Top critical review
109 of 133 people found this helpful
on December 8, 2008
This series of thumbnail summaries of many many movies is erudite, funny, well-written and infuriating. Like Pauline Kael and Anthony Lane, Thomson is an intrusive critic; we're usually more aware of his own presence than those of the movies he evokes. And his presence is that of the worst sort of Englishman in Southern California, a virus that has infected theSanta Monica region since English directors, actors and technicians (and decades later, music industry folk) began flocking to these shores in the 1900's. They get rich and fat off our pop culture, love the weather, yet feel free to criticize us from their perspective as insider/outsiders who truly have Yanks' measure as no-one else does. Public school class snobbery drips off of these loyal social democrats more than any fox-hunting hyphenate I've ever met; they spend their entire life, when they're not getting drunk, playing hide-the-ball for the fact that they are involved, one way or another, in making mindless entertainment for midwestern american teenages for the benefit of american banks by heaping scorn on the institutions that fatten them.
Thomson is a gruesome offender here -- no matter how much he likes a movie, he's always somehow better than it. Individually, his reviews are terrific, but his flaw-spotting becomes noticable after a while, because it always comes down to the immaturity and infantalism of American audiences that the even the most gifted film-makers are in thrall to, even Kubrick, Altman, the Coppola of The Godfather. He extends this to most global cinema post-1980, seeing folks like Kieslowski as too Hollywoodized; he also hates religion in all its forms, and thus consigns Tarkovski, Bresson, and John Ford to the ash-heap of history, on the implicit grounds that the religious are stupid gullible people.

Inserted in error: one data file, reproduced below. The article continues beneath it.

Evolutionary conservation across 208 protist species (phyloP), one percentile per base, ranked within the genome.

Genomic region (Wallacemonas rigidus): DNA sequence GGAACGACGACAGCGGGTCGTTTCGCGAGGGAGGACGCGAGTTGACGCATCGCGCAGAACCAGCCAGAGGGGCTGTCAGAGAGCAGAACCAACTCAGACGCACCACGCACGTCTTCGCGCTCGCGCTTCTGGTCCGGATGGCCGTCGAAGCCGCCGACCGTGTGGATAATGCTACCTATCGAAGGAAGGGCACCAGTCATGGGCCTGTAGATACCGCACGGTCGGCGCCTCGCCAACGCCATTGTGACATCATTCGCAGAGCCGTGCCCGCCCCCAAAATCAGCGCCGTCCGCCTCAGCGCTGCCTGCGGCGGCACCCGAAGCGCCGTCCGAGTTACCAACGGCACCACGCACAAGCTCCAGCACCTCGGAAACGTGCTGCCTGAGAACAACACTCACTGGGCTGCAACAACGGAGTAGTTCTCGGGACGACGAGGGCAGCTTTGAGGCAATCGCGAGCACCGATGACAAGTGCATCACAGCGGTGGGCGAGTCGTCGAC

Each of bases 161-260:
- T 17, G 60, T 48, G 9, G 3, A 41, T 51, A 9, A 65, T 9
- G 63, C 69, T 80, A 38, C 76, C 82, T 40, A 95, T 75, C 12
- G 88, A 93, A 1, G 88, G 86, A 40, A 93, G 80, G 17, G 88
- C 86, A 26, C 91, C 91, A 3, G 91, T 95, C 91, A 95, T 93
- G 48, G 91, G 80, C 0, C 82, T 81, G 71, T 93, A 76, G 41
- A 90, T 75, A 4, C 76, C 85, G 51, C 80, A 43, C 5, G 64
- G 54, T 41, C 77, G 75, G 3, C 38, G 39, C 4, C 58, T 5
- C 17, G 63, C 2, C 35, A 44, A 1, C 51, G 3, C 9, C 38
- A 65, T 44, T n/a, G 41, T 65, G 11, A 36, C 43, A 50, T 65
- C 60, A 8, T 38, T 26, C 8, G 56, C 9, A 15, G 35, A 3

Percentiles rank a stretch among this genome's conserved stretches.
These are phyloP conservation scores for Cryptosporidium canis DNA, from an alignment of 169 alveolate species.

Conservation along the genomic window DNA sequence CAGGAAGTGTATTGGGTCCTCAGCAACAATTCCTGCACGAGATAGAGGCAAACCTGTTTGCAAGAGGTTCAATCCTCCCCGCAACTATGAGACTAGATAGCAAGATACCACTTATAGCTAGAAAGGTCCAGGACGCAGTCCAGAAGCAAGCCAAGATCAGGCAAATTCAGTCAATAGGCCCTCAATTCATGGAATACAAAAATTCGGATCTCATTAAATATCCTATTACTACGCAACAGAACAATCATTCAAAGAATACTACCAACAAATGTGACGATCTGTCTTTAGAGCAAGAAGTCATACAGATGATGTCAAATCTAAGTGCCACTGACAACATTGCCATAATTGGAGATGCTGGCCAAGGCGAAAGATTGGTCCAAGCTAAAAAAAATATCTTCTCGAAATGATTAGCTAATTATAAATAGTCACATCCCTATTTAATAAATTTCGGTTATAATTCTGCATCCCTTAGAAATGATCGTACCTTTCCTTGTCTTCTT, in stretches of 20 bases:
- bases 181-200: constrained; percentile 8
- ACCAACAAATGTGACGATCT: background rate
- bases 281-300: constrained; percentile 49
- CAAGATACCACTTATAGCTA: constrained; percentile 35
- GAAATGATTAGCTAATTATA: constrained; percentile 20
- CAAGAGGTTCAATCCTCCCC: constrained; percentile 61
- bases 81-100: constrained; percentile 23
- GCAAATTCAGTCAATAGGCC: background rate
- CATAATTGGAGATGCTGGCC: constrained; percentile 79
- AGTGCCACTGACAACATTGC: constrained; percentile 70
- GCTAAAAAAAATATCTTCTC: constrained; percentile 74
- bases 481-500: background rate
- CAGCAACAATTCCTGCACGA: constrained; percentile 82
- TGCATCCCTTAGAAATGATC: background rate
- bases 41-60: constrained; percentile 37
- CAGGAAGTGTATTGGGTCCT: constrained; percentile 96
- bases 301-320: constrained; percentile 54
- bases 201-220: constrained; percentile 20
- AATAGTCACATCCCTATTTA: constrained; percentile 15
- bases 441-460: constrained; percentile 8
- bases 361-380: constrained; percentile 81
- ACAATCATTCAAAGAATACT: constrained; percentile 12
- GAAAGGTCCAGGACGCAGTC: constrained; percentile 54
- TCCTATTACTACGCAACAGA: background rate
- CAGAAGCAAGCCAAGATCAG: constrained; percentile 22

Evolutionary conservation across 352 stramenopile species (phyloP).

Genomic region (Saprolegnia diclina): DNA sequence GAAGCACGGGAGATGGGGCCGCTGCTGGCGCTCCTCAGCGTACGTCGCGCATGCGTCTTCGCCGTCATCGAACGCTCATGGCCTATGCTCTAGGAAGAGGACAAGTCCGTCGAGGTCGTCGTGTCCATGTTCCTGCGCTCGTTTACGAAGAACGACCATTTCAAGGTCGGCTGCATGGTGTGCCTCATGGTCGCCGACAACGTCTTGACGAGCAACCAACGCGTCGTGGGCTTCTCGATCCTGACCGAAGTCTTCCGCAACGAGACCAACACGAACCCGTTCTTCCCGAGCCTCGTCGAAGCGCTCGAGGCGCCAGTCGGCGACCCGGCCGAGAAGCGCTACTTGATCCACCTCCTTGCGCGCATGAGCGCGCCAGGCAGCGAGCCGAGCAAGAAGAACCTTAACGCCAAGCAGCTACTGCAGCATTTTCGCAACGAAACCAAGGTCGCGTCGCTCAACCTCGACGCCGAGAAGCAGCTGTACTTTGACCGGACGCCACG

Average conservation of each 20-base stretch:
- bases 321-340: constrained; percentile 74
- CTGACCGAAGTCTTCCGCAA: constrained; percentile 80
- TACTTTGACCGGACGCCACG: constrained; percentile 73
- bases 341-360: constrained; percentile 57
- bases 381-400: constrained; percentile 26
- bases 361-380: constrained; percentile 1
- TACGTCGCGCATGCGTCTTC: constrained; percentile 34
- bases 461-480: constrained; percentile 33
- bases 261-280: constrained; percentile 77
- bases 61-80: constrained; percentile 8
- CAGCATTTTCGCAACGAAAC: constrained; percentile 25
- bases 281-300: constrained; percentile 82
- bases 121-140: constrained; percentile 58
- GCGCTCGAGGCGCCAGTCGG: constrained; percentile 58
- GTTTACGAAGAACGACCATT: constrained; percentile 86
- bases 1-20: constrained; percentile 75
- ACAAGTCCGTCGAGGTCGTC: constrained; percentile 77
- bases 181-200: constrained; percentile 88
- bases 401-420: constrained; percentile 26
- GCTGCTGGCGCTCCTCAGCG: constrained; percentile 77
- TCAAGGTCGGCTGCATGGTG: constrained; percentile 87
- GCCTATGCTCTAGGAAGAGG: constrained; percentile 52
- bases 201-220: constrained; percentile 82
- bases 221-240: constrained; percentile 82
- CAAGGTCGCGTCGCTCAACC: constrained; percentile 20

This from a man who wrote two book-length mash-notes to Warren Beatty and Nicole Kidman, of all people, books all the worse for being highly intellectualized and cerebral. See what I mean about fattening yourself at the trough while biting the hand that feeds?
His book on Orson Welles was the nadir, he clearly loathed the fact that Welles was a popularizer of high culture, and a smiling bad boy who would back down to no-one (unlike Thomson,who writes commisioned works on behalf of Nicole Kidman), and instead of recognizing Chimes at Midnight as being the greatest, smartest Shakespeare cinema adaptation ever, beats up on Welles for his weight and supposed dilletanteism and inability to complete anything, all myths (except the weight part) biographers like Bogdanovich, Leaming, and Rosenbaum have done much to dispel. It comes down to the lamentable notion that if Thomson had been around Welles in 1942, he could have told him a thing or two about better managing his career and putting together his films. What's weird is that this kinda Marxist critic of the US culture industry winds up sounding little different than the executives at RKO who executed Welles' downfall on the grounds that he was too big for his britches and cocky and didn't care what they thought of him.
All of the capsule reviews in this book start to read like this after a while, know-it-all hectoring of the "those who can't do, teach" variety. The self-hating critic's contempt channelled from his job to the works under review. For all his scholarly talk of Sterne and Nabokov tucked away in his movie reviews, he cannot conceal the fact that books like this, and his most famous, similarly thumb-nail entry-organized book The Biographical Dictionary of American Film, are essentially meant to be read while on the toilet.
On the other hand, his novels about the movies Silver Light and Suspects are Borges-like little wonders, fiction about characters from classic movies and their unlikely interactions that actually show a real understanding and empathy for how America's myths often victimize and trap her. Maybe Thomson is just more humble as a fiction writer, aware of his weaknesses out of respect for the form. Both novels, which like 7 people have read, are worth seeking out, more so than his criticism.